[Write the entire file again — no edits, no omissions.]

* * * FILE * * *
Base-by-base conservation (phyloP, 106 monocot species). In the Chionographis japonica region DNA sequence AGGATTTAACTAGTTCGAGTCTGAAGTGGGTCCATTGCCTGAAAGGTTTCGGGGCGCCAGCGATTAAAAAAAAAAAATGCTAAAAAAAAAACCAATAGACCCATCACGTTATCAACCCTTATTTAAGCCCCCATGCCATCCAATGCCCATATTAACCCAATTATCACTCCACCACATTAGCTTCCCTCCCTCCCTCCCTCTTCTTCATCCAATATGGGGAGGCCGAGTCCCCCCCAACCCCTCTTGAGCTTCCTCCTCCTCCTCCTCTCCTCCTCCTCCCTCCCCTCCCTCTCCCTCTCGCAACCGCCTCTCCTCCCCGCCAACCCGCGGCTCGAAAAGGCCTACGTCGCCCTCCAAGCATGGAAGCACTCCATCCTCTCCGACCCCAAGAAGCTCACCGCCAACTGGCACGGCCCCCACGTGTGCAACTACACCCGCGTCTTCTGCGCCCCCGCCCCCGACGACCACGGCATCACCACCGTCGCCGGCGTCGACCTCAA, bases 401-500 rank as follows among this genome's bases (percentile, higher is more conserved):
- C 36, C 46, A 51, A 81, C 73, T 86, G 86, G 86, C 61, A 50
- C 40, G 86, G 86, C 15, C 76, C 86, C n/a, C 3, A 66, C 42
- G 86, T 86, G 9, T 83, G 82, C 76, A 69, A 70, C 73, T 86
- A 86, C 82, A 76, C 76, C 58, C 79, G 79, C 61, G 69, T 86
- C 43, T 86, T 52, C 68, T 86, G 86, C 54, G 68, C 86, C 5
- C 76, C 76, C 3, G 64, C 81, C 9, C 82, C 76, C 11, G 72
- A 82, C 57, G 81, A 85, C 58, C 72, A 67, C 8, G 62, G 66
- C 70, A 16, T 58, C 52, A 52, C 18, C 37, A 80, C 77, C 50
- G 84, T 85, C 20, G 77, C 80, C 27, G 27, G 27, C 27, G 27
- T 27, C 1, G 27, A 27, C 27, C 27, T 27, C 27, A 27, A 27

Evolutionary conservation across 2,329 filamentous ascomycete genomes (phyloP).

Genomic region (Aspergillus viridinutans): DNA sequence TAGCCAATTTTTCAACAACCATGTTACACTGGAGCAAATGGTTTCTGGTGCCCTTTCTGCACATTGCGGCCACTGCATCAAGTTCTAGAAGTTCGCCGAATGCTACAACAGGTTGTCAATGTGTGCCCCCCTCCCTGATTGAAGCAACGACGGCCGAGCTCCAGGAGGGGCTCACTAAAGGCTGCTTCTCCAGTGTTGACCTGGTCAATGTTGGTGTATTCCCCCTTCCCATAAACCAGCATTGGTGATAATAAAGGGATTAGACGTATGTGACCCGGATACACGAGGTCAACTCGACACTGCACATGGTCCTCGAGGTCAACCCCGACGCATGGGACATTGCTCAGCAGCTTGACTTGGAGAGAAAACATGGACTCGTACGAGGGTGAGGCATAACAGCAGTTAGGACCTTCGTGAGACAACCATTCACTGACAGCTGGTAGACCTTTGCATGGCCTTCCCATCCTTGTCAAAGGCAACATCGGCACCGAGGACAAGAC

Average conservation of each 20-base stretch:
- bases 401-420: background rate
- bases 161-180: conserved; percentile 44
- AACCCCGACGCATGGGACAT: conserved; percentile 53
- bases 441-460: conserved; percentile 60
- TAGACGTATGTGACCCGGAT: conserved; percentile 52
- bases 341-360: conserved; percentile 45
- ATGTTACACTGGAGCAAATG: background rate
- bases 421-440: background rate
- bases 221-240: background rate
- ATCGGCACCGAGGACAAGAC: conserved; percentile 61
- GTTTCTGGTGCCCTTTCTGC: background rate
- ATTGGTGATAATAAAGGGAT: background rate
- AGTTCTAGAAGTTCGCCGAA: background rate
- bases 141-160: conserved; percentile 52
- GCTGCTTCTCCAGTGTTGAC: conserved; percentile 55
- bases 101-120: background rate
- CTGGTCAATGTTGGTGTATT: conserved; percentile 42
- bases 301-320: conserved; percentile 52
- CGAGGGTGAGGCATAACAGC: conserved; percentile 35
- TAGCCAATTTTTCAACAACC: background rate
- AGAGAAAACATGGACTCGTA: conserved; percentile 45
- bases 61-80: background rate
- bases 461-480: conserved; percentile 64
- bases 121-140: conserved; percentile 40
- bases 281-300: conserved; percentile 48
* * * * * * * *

Base-by-base conservation (phyloP, 106 monocot species). In the Chionographis japonica region DNA sequence AGGATTTAACTAGTTCGAGTCTGAAGTGGGTCCATTGCCTGAAAGGTTTCGGGGCGCCAGCGATTAAAAAAAAAAAATGCTAAAAAAAAAACCAATAGACCCATCACGTTATCAACCCTTATTTAAGCCCCCATGCCATCCAATGCCCATATTAACCCAATTATCACTCCACCACATTAGCTTCCCTCCCTCCCTCCCTCTTCTTCATCCAATATGGGGAGGCCGAGTCCCCCCCAACCCCTCTTGAGCTTCCTCCTCCTCCTCCTCTCCTCCTCCTCCCTCCCCTCCCTCTCCCTCTCGCAACCGCCTCTCCTCCCCGCCAACCCGCGGCTCGAAAAGGCCTACGTCGCCCTCCAAGCATGGAAGCACTCCATCCTCTCCGACCCCAAGAAGCTCACCGCCAACTGGCACGGCCCCCACGTGTGCAACTACACCCGCGTCTTCTGCGCCCCCGCCCCCGACGACCACGGCATCACCACCGTCGCCGGCGTCGACCTCAA, bases 401-500 rank as follows among this genome's bases (percentile, higher is more conserved):
- C 36, C 46, A 51, A 81, C 73, T 86, G 86, G 86, C 61, A 50
- C 40, G 86, G 86, C 15, C 76, C 86, C n/a, C 3, A 66, C 42
- G 86, T 86, G 9, T 83, G 82, C 76, A 69, A 70, C 73, T 86
- A 86, C 82, A 76, C 76, C 58, C 79, G 79, C 61, G 69, T 86
- C 43, T 86, T 52, C 68, T 86, G 86, C 54, G 68, C 86, C 5
- C 76, C 76, C 3, G 64, C 81, C 9, C 82, C 76, C 11, G 72
- A 82, C 57, G 81, A 85, C 58, C 72, A 67, C 8, G 62, G 66
- C 70, A 16, T 58, C 52, A 52, C 18, C 37, A 80, C 77, C 50
- G 84, T 85, C 20, G 77, C 80, C 27, G 27, G 27, C 27, G 27
- T 27, C 1, G 27, A 27, C 27, C 27, T 27, C 27, A 27, A 27

Evolutionary conservation across 2,329 filamentous ascomycete genomes (phyloP).

Genomic region (Aspergillus viridinutans): DNA sequence TAGCCAATTTTTCAACAACCATGTTACACTGGAGCAAATGGTTTCTGGTGCCCTTTCTGCACATTGCGGCCACTGCATCAAGTTCTAGAAGTTCGCCGAATGCTACAACAGGTTGTCAATGTGTGCCCCCCTCCCTGATTGAAGCAACGACGGCCGAGCTCCAGGAGGGGCTCACTAAAGGCTGCTTCTCCAGTGTTGACCTGGTCAATGTTGGTGTATTCCCCCTTCCCATAAACCAGCATTGGTGATAATAAAGGGATTAGACGTATGTGACCCGGATACACGAGGTCAACTCGACACTGCACATGGTCCTCGAGGTCAACCCCGACGCATGGGACATTGCTCAGCAGCTTGACTTGGAGAGAAAACATGGACTCGTACGAGGGTGAGGCATAACAGCAGTTAGGACCTTCGTGAGACAACCATTCACTGACAGCTGGTAGACCTTTGCATGGCCTTCCCATCCTTGTCAAAGGCAACATCGGCACCGAGGACAAGAC

Average conservation of each 20-base stretch:
- bases 401-420: background rate
- bases 161-180: conserved; percentile 44
- AACCCCGACGCATGGGACAT: conserved; percentile 53
- bases 441-460: conserved; percentile 60
- TAGACGTATGTGACCCGGAT: conserved; percentile 52
- bases 341-360: conserved; percentile 45
- ATGTTACACTGGAGCAAATG: background rate
- bases 421-440: background rate
- bases 221-240: background rate
- ATCGGCACCGAGGACAAGAC: conserved; percentile 61
- GTTTCTGGTGCCCTTTCTGC: background rate
- ATTGGTGATAATAAAGGGAT: background rate
- AGTTCTAGAAGTTCGCCGAA: background rate
- bases 141-160: conserved; percentile 52
- GCTGCTTCTCCAGTGTTGAC: conserved; percentile 55
- bases 101-120: background rate
- CTGGTCAATGTTGGTGTATT: conserved; percentile 42
- bases 301-320: conserved; percentile 52
- CGAGGGTGAGGCATAACAGC: conserved; percentile 35
- TAGCCAATTTTTCAACAACC: background rate
- AGAGAAAACATGGACTCGTA: conserved; percentile 45
- bases 61-80: background rate
- bases 461-480: conserved; percentile 64
- bases 121-140: conserved; percentile 40
- bases 281-300: conserved; percentile 48